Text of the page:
12. Joe says:

    @ Kieron

    “Oh – and you seriously arguing all countries are equally sexist? Even I’m not nihilistic to try that one.”

    No, I put it badly. Rather, there’s nothing specifically sinister about Japan that makes it a sinkhole of bigotry, as people seem to think. Strip away the lazy cliches about panty vending machines, and the situation with sexism has roughly the same parameters as anywhere else. In short: Japan isn’t special.

    What Klein calls subverting democracy, I call politics. There’s as much cynical vote winning on the left as on the right, and the whole strategy of exploiting a crisis to seize power is, lest we forget, textbook Marxism. At no point does Klein actually attempt to argue down “free market fundamentalism” on the basis of an honest argument: one imagines that doing so would be beyond her attention span.

  13. Dracko says:

    And her perception is laughably flawed. The fact that it’s given credence speaks poorly to games criticism and its audience.

    But that’s okay: She hates both the medium and the message, and anyone who cares to observe and interact with either too.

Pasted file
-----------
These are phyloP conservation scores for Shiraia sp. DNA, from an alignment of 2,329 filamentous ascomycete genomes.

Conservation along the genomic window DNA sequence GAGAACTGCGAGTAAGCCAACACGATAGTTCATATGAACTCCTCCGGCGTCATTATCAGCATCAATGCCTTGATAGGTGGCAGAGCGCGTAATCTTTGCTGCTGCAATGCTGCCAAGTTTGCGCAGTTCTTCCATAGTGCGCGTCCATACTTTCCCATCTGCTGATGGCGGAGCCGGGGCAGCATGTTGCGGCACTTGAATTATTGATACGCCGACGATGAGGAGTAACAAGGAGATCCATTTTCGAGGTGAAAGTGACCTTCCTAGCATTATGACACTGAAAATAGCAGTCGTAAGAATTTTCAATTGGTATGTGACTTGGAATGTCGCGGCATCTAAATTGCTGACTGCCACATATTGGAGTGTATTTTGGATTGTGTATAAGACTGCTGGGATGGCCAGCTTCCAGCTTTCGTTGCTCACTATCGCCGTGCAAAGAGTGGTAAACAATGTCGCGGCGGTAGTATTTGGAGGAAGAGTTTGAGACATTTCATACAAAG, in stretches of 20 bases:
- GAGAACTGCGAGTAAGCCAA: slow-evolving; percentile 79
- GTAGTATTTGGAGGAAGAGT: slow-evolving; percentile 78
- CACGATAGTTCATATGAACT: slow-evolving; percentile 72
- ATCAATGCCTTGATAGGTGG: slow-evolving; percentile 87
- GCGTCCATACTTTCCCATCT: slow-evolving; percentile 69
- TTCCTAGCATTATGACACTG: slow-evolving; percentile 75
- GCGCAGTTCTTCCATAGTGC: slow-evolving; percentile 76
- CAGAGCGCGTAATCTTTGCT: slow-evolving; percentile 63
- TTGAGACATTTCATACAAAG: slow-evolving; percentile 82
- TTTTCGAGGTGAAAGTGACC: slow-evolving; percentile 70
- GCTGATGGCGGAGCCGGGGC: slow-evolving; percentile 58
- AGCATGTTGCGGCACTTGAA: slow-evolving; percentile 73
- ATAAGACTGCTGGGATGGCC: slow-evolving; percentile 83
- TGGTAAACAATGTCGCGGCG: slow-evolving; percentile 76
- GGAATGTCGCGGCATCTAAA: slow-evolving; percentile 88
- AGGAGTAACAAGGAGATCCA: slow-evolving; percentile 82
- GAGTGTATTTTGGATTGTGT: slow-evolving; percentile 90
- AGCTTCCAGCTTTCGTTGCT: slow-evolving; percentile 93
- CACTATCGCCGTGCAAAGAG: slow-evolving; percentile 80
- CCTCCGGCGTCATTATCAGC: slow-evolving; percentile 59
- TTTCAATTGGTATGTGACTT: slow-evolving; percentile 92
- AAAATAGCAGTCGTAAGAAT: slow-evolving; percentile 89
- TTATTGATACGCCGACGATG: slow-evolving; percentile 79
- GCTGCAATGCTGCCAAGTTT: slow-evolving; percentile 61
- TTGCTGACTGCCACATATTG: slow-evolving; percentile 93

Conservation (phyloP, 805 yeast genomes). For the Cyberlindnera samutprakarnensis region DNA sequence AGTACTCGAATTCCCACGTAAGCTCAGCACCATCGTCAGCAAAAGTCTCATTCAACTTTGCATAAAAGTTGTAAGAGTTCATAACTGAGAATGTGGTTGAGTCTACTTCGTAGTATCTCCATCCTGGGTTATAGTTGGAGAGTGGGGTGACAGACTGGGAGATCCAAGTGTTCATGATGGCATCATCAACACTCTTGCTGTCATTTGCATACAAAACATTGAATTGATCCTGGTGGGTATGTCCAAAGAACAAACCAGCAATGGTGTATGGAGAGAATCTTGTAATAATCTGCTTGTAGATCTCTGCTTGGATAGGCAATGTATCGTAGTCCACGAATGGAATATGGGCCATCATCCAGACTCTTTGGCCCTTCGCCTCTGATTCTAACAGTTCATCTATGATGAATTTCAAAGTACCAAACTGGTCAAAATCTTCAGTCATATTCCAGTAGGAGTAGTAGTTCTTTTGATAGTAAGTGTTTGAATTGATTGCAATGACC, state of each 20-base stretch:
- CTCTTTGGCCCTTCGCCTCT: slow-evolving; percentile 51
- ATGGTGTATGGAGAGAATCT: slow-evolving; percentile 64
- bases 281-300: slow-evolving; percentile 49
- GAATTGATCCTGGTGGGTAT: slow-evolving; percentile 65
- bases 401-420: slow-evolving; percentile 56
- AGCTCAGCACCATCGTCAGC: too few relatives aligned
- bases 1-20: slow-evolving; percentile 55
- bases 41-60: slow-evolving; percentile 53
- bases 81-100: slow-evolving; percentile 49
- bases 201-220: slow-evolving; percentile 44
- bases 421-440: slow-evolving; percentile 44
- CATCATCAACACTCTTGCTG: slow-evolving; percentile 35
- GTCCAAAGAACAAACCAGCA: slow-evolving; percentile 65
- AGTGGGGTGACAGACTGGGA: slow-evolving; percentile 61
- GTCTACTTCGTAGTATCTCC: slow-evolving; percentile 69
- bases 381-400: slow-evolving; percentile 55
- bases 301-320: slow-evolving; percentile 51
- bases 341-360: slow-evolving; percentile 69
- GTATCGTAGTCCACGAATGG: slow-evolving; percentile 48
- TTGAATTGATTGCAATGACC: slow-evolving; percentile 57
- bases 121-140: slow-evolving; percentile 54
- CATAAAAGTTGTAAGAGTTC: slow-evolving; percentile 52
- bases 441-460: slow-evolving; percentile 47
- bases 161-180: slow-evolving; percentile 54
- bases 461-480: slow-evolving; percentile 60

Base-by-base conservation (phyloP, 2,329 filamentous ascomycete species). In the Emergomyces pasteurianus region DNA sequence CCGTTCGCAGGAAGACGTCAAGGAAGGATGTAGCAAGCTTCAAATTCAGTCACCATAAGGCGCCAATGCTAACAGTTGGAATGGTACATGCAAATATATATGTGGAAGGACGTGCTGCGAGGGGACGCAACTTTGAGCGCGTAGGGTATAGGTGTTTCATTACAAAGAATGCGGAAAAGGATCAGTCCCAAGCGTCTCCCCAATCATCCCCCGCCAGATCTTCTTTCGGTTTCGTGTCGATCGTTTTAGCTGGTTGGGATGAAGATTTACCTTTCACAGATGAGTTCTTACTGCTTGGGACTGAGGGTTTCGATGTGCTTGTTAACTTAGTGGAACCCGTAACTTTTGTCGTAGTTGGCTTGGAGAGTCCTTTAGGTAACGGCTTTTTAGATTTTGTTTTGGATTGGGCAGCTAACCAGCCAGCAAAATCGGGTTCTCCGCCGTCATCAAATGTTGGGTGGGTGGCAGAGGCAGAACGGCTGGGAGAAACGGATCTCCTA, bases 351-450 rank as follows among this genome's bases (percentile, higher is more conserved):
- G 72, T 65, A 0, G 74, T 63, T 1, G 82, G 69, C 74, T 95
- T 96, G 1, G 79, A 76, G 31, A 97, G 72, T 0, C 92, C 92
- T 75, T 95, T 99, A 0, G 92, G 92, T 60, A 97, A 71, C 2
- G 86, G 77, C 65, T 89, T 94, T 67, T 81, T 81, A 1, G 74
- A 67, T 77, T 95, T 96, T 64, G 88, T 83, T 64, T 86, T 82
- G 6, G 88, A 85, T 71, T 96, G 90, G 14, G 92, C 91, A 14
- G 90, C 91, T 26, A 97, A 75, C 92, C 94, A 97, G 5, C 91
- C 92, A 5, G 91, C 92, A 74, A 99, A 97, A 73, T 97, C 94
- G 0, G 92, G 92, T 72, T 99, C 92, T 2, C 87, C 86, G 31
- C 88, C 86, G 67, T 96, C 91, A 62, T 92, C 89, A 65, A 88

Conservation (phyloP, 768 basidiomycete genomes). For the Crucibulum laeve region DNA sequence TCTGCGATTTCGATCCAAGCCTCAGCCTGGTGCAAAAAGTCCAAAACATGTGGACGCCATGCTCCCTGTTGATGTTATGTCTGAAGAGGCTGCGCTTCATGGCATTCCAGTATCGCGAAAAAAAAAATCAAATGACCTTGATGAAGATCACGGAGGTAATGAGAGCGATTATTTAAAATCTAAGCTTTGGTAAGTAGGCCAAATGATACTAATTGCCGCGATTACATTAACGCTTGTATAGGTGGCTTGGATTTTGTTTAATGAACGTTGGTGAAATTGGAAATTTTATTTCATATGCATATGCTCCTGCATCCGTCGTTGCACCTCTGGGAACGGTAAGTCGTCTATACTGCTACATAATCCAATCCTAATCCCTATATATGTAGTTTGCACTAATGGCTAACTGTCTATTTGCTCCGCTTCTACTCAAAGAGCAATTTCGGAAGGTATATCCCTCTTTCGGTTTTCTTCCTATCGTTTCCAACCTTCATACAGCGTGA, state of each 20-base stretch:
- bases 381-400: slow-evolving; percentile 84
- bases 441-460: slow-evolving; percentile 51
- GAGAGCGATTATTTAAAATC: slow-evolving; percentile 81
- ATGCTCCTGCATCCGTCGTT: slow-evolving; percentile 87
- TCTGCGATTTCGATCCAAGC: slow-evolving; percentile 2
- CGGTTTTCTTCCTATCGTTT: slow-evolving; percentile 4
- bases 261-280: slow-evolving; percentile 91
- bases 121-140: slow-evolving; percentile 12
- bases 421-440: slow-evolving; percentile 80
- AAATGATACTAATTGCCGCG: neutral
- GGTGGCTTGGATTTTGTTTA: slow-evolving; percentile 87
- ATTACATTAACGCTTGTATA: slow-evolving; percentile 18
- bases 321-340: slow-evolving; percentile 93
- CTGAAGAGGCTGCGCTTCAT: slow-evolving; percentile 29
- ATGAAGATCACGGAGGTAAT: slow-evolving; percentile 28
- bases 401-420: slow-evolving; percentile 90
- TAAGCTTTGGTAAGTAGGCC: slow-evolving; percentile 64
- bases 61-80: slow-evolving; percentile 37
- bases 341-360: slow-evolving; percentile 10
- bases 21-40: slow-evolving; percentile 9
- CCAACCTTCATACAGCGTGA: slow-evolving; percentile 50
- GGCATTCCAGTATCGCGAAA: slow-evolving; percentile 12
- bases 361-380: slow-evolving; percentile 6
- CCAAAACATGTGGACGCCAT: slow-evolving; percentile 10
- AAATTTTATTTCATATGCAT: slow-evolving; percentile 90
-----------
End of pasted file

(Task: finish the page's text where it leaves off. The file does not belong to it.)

14. Mil says:


    Please don’t perpetuate myths about Spain being a place where people don’t work hard. Look at this graph: link to

    The average yearly working time in Spain is higher than Canada’s or Great Britain’s, and much higher than Germany’s, France’s, Sweden’s or the Netherlands’.

    Spain’s problem isn’t that people don’t work hard, it’s that all that work is inefficient because the retarded management culture doesn’t place any value on efficiency. Which is why the thinking qualified Spanish worker would do well to consider moving abroad, as I did.

  15. Marshall says:

    Not much relevance to sexism, but I have to say that in comparison with the subtle and sublime Alice & Kev, the Sims 3: Gordon Brown bit feels really forced and flat.

    And I’m for once, I’m pretty sure I’m not just misunderstanding British politics and/or humor. In fact, I think I’ve gotten a pretty good grasp on the latter at least.

  16. James G says:

    I think a large number of the issues I had with the first feminist analysis of Bioshock were based in my general discomfort for any such ‘readings.’ It seemed that it used a lot of apparently established symbolism* without fully considering it within context. I’m especially confused at their assigning the first person perspective ‘maleness’ as this would seem somewhat necessary to the medium. Similarly, my practical mind makes it difficult for me to accept symbolism in what to me seem to be clear game-play decisions (Ie. Keeping you isolated from Tenenbaum)